from The Great Debate UK:

Will politicians come clean on tax hikes?

October 29, 2009

stephen-herring-press-pic
As political parties step up their campaigning ahead of a general election due by June 2010, voters need to know exactly how politicians plan to tackle a projected deficit of 175 billion pounds, says Stephen Herring, senior tax partner at accountancy firm BDO LLP.

from FaithWorld:

Will Queen Elizabeth give the pope a warm welcome next year?

October 27, 2009

queenOne can guess what Archbishop of Canterbury Rowan Williams will say to Pope Benedict when the spiritual head of the Anglican Communion travels to the Vatican later this year. The more interesting question might be what  Queen Elizabeth is likely to say when she hosts the pope next year.

from Global Investing:

Global FTSE 100 shrugs off parochial UK GDP data

October 23, 2009

Britain's FTSE 100 seems to be almost impervious to any bad data that can be thrown at it. GDP data shocked the market showing the UK unexpectedly contracted in the third quarter.

from Global Investing:

Pity Poor Pound

October 14, 2009

Britain's pound has long been the whipping boy of notoriously fickle currency markets, but there are worrying signs that it's not just hedge funds and speculators who have lost faith in sterling. Reuters FX columnist Neal Kimberley neatly illustrated yesterday just how poor sentiment toward sterling in the dealing rooms has become and the graphic below (on the sharp buildup of speculative 'short' positsions seen in U.S. Commodity Futures Trading Commission data) shows how deeply that negative view has become entrenched.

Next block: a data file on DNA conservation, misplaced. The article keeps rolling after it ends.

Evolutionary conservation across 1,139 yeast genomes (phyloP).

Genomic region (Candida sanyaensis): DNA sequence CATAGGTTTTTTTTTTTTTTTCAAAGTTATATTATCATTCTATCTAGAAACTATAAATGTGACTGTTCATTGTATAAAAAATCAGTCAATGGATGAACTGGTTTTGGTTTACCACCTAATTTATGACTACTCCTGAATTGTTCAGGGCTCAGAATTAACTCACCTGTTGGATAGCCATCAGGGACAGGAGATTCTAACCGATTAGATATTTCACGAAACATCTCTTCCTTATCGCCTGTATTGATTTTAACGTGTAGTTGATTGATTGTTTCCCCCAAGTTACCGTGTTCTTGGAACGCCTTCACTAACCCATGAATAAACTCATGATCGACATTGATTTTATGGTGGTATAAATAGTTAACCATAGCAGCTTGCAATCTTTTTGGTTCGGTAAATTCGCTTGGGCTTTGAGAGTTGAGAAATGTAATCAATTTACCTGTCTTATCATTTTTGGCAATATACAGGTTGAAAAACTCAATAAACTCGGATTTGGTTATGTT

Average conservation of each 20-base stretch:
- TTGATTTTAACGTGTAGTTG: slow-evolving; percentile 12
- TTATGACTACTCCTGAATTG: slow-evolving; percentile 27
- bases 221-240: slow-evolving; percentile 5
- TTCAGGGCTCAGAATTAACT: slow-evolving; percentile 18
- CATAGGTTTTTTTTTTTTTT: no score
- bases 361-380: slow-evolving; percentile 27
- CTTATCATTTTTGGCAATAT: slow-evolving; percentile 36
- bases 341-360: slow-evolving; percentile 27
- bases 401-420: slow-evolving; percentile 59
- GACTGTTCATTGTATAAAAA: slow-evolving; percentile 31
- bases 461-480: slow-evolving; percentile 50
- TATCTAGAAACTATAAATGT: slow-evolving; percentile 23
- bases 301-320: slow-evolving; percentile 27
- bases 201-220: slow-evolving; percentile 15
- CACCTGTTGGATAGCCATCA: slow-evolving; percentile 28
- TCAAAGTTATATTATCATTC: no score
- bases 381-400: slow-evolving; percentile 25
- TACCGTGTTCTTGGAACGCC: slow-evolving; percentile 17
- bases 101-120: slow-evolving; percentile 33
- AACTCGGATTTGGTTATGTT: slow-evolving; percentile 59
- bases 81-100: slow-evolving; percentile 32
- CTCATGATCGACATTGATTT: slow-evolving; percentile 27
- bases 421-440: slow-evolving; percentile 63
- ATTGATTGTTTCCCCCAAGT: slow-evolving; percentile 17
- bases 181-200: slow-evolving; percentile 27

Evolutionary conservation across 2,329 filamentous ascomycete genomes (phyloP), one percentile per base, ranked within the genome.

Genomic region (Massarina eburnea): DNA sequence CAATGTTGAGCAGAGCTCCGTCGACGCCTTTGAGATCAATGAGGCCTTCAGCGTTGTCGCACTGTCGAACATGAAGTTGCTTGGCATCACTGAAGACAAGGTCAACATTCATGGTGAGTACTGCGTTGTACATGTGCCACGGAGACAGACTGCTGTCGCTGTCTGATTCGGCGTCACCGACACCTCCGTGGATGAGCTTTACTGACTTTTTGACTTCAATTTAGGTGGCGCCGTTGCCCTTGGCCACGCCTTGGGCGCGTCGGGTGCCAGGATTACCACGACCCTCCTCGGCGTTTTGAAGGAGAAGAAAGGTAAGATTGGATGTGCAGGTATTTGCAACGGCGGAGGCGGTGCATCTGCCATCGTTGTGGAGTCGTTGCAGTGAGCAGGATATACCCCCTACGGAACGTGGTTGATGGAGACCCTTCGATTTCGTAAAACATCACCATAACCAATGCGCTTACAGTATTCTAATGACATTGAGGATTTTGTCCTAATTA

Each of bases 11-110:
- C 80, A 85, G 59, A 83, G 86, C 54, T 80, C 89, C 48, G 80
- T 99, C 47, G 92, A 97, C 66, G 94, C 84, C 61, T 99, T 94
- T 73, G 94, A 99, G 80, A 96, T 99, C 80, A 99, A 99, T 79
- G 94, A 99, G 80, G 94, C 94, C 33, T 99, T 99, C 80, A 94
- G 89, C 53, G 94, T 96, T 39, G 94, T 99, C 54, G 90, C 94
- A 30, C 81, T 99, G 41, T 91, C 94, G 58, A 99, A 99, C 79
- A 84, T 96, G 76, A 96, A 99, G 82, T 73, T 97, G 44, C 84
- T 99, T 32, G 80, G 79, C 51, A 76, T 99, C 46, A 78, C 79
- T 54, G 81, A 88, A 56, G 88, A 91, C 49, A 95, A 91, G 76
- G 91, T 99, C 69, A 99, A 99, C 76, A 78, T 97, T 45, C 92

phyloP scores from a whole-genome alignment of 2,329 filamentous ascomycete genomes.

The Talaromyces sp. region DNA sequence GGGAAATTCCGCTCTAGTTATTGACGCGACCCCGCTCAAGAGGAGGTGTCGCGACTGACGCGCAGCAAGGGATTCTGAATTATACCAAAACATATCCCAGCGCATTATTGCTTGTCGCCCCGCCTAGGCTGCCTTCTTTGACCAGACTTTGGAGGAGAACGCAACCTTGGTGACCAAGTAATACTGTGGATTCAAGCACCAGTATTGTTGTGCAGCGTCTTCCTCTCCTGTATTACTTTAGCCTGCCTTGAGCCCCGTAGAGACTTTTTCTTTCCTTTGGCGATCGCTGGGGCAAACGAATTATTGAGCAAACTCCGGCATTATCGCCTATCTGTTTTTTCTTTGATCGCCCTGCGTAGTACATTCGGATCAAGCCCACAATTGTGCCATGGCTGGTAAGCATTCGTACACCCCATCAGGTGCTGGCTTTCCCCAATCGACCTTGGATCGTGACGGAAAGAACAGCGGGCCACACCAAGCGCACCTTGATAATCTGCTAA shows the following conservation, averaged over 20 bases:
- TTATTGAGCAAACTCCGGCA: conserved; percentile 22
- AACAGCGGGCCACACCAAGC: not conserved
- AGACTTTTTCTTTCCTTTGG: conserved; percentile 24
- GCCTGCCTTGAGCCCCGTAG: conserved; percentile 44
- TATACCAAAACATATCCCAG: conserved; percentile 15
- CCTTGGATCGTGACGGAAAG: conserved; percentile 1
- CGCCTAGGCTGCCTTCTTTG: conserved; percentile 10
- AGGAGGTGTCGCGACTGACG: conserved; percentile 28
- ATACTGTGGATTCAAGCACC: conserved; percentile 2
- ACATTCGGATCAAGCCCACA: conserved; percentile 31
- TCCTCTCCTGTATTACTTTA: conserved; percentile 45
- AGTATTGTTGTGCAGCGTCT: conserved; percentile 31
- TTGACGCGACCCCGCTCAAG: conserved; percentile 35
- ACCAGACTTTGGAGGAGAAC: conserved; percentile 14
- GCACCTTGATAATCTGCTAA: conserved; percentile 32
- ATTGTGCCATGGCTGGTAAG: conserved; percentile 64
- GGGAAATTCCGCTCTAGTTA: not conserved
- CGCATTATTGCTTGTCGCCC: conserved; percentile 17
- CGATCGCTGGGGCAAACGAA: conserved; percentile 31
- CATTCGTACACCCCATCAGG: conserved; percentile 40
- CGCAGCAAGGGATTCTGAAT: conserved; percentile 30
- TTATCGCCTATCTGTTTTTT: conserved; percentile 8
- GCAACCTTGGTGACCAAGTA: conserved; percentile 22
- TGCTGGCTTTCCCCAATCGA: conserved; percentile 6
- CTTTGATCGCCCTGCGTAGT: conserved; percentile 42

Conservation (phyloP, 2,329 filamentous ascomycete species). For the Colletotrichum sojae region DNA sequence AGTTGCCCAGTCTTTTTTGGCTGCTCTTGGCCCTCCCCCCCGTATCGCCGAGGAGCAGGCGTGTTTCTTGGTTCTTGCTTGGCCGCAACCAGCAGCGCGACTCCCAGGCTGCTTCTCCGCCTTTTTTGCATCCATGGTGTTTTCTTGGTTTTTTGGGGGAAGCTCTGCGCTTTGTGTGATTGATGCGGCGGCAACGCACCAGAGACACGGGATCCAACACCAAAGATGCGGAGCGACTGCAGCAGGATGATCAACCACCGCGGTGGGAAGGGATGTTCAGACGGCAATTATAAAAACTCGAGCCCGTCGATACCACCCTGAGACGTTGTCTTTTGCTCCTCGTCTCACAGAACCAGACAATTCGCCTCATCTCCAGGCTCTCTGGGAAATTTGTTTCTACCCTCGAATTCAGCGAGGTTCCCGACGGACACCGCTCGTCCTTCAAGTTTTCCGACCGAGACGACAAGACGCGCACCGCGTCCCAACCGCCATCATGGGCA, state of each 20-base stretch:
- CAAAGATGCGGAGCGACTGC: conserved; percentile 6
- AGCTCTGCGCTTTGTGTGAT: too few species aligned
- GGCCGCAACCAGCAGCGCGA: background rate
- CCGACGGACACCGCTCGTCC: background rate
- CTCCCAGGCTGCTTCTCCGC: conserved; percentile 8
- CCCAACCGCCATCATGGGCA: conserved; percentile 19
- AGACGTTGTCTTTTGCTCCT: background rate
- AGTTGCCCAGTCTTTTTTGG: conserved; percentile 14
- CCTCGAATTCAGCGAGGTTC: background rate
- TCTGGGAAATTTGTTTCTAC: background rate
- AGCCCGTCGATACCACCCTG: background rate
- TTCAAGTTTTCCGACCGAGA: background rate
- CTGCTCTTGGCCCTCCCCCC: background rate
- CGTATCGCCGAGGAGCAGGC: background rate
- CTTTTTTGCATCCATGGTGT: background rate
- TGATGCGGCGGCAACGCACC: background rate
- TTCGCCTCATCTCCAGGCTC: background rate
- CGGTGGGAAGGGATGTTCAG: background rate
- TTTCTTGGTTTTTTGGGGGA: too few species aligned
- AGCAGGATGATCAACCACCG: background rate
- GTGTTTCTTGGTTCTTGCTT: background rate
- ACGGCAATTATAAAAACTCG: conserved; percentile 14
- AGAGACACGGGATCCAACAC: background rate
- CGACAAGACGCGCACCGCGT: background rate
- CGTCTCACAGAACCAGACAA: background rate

Clouds of change: Buzzwords from conference season

October 8, 2009

dave1Opposition leader David Cameron has delivered his speech to the Conservative party conference in Manchester.******Cameron told delegates there would be “painful” cuts in public spending, promised to send more troops to Afghanistan and stressed the importance of confronting “Labour’s debt crisis.” He also pledged to modernise the pension system, “break the cycle of welfare dependency” and cut back on bureaucracy to make life easier for entrepreneurs.******Cameron’s speech brings conference season to an end. Leaders of the three main parties — Cameron, Prime Minister Gordon Brown and Nick Clegg for the Liberal Democrats — have all laid out their plans for Britain ahead of a general election due by June 2010.******The ‘word clouds’ below have been generated using the complete texts from each of the leaders’ keynote conference speeches, in the order they were given. At first glance there are some striking similarities and fascinating overlaps — but we will leave it to you to draw your own conclusions.******How did you think each of the leaders performed? Who did you find the most convincing? Is David Cameron ready to lead the country?******Keywords from Nick Clegg’s speech:******cleggwordcloud2****** ****** ****** ****** ****** ****** ****** ******Keywords from Gordon Brown’s speech:******brownwordcloud3****** ****** ****** ****** ****** ****** ****** ****** ******Keywords from David Cameron’s speech:******cameronwordcloud

Does class matter in politics?

October 7, 2009